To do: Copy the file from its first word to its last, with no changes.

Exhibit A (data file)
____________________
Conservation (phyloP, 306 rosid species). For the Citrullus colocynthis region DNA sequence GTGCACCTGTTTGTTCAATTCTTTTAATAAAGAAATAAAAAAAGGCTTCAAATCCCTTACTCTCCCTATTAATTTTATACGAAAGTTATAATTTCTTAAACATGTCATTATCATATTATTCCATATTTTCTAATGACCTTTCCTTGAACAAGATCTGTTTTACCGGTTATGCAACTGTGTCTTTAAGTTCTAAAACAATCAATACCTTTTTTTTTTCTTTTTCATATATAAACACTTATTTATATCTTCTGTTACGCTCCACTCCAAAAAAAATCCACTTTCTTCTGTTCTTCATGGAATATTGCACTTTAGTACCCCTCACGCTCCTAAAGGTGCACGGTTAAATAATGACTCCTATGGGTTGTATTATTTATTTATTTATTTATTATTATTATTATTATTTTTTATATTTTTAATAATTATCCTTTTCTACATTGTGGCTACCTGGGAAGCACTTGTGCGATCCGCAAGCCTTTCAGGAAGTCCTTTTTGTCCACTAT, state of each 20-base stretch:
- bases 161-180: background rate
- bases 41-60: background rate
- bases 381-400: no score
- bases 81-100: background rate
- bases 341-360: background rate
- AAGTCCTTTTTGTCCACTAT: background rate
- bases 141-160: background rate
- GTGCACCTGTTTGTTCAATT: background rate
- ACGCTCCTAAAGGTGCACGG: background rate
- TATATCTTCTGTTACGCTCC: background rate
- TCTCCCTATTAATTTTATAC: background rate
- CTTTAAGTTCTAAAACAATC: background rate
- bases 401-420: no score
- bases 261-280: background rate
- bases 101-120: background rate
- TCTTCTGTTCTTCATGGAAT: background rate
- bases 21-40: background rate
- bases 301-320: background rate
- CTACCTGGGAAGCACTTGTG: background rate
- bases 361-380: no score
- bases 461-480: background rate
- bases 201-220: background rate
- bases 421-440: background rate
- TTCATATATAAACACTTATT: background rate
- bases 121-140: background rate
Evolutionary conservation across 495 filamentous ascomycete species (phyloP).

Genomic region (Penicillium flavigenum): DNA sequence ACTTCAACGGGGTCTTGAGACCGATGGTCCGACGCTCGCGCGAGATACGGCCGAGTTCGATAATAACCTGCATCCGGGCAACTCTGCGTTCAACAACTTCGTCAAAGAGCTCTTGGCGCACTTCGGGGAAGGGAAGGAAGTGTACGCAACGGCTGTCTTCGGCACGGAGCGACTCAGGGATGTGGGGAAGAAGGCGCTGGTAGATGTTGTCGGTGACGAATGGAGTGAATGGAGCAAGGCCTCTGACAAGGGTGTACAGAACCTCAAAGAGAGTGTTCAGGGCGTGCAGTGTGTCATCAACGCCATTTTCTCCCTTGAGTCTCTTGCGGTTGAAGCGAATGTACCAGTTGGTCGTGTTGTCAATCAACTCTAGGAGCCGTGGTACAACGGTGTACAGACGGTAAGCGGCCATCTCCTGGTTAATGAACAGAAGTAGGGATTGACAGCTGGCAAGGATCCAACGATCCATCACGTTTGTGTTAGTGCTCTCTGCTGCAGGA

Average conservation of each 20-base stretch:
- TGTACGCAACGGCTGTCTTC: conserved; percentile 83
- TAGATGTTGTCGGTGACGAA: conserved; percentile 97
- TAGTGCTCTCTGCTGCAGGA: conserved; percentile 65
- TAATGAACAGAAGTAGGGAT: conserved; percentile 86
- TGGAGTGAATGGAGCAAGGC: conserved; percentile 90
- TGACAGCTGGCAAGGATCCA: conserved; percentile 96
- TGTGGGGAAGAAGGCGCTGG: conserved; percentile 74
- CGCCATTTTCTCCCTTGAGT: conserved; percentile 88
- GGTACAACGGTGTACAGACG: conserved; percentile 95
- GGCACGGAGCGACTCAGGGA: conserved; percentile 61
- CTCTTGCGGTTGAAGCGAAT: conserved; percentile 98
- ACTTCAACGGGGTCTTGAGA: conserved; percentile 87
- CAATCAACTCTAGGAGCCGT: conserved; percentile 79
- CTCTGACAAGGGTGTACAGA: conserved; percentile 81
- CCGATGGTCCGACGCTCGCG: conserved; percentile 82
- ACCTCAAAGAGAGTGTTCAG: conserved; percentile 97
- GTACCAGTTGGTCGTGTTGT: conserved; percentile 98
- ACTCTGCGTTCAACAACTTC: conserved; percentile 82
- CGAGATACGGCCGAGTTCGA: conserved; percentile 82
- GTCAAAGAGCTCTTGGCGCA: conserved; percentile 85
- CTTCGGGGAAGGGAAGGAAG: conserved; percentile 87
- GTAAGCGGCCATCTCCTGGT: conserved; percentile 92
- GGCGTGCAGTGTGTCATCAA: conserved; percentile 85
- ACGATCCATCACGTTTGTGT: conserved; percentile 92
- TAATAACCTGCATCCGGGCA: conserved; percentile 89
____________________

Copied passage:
Conservation (phyloP, 306 rosid species). For the Citrullus colocynthis region DNA sequence GTGCACCTGTTTGTTCAATTCTTTTAATAAAGAAATAAAAAAAGGCTTCAAATCCCTTACTCTCCCTATTAATTTTATACGAAAGTTATAATTTCTTAAACATGTCATTATCATATTATTCCATATTTTCTAATGACCTTTCCTTGAACAAGATCTGTTTTACCGGTTATGCAACTGTGTCTTTAAGTTCTAAAACAATCAATACCTTTTTTTTTTCTTTTTCATATATAAACACTTATTTATATCTTCTGTTACGCTCCACTCCAAAAAAAATCCACTTTCTTCTGTTCTTCATGGAATATTGCACTTTAGTACCCCTCACGCTCCTAAAGGTGCACGGTTAAATAATGACTCCTATGGGTTGTATTATTTATTTATTTATTTATTATTATTATTATTATTTTTTATATTTTTAATAATTATCCTTTTCTACATTGTGGCTACCTGGGAAGCACTTGTGCGATCCGCAAGCCTTTCAGGAAGTCCTTTTTGTCCACTAT, state of each 20-base stretch:
- bases 161-180: background rate
- bases 41-60: background rate
- bases 381-400: no score
- bases 81-100: background rate
- bases 341-360: background rate
- AAGTCCTTTTTGTCCACTAT: background rate
- bases 141-160: background rate
- GTGCACCTGTTTGTTCAATT: background rate
- ACGCTCCTAAAGGTGCACGG: background rate
- TATATCTTCTGTTACGCTCC: background rate
- TCTCCCTATTAATTTTATAC: background rate
- CTTTAAGTTCTAAAACAATC: background rate
- bases 401-420: no score
- bases 261-280: background rate
- bases 101-120: background rate
- TCTTCTGTTCTTCATGGAAT: background rate
- bases 21-40: background rate
- bases 301-320: background rate
- CTACCTGGGAAGCACTTGTG: background rate
- bases 361-380: no score
- bases 461-480: background rate
- bases 201-220: background rate
- bases 421-440: background rate
- TTCATATATAAACACTTATT: background rate
- bases 121-140: background rate
Evolutionary conservation across 495 filamentous ascomycete species (phyloP).

Genomic region (Penicillium flavigenum): DNA sequence ACTTCAACGGGGTCTTGAGACCGATGGTCCGACGCTCGCGCGAGATACGGCCGAGTTCGATAATAACCTGCATCCGGGCAACTCTGCGTTCAACAACTTCGTCAAAGAGCTCTTGGCGCACTTCGGGGAAGGGAAGGAAGTGTACGCAACGGCTGTCTTCGGCACGGAGCGACTCAGGGATGTGGGGAAGAAGGCGCTGGTAGATGTTGTCGGTGACGAATGGAGTGAATGGAGCAAGGCCTCTGACAAGGGTGTACAGAACCTCAAAGAGAGTGTTCAGGGCGTGCAGTGTGTCATCAACGCCATTTTCTCCCTTGAGTCTCTTGCGGTTGAAGCGAATGTACCAGTTGGTCGTGTTGTCAATCAACTCTAGGAGCCGTGGTACAACGGTGTACAGACGGTAAGCGGCCATCTCCTGGTTAATGAACAGAAGTAGGGATTGACAGCTGGCAAGGATCCAACGATCCATCACGTTTGTGTTAGTGCTCTCTGCTGCAGGA

Average conservation of each 20-base stretch:
- TGTACGCAACGGCTGTCTTC: conserved; percentile 83
- TAGATGTTGTCGGTGACGAA: conserved; percentile 97
- TAGTGCTCTCTGCTGCAGGA: conserved; percentile 65
- TAATGAACAGAAGTAGGGAT: conserved; percentile 86
- TGGAGTGAATGGAGCAAGGC: conserved; percentile 90
- TGACAGCTGGCAAGGATCCA: conserved; percentile 96
- TGTGGGGAAGAAGGCGCTGG: conserved; percentile 74
- CGCCATTTTCTCCCTTGAGT: conserved; percentile 88
- GGTACAACGGTGTACAGACG: conserved; percentile 95
- GGCACGGAGCGACTCAGGGA: conserved; percentile 61
- CTCTTGCGGTTGAAGCGAAT: conserved; percentile 98
- ACTTCAACGGGGTCTTGAGA: conserved; percentile 87
- CAATCAACTCTAGGAGCCGT: conserved; percentile 79
- CTCTGACAAGGGTGTACAGA: conserved; percentile 81
- CCGATGGTCCGACGCTCGCG: conserved; percentile 82
- ACCTCAAAGAGAGTGTTCAG: conserved; percentile 97
- GTACCAGTTGGTCGTGTTGT: conserved; percentile 98
- ACTCTGCGTTCAACAACTTC: conserved; percentile 82
- CGAGATACGGCCGAGTTCGA: conserved; percentile 82
- GTCAAAGAGCTCTTGGCGCA: conserved; percentile 85
- CTTCGGGGAAGGGAAGGAAG: conserved; percentile 87
- GTAAGCGGCCATCTCCTGGT: conserved; percentile 92
- GGCGTGCAGTGTGTCATCAA: conserved; percentile 85
- ACGATCCATCACGTTTGTGT: conserved; percentile 92
- TAATAACCTGCATCCGGGCA: conserved; percentile 89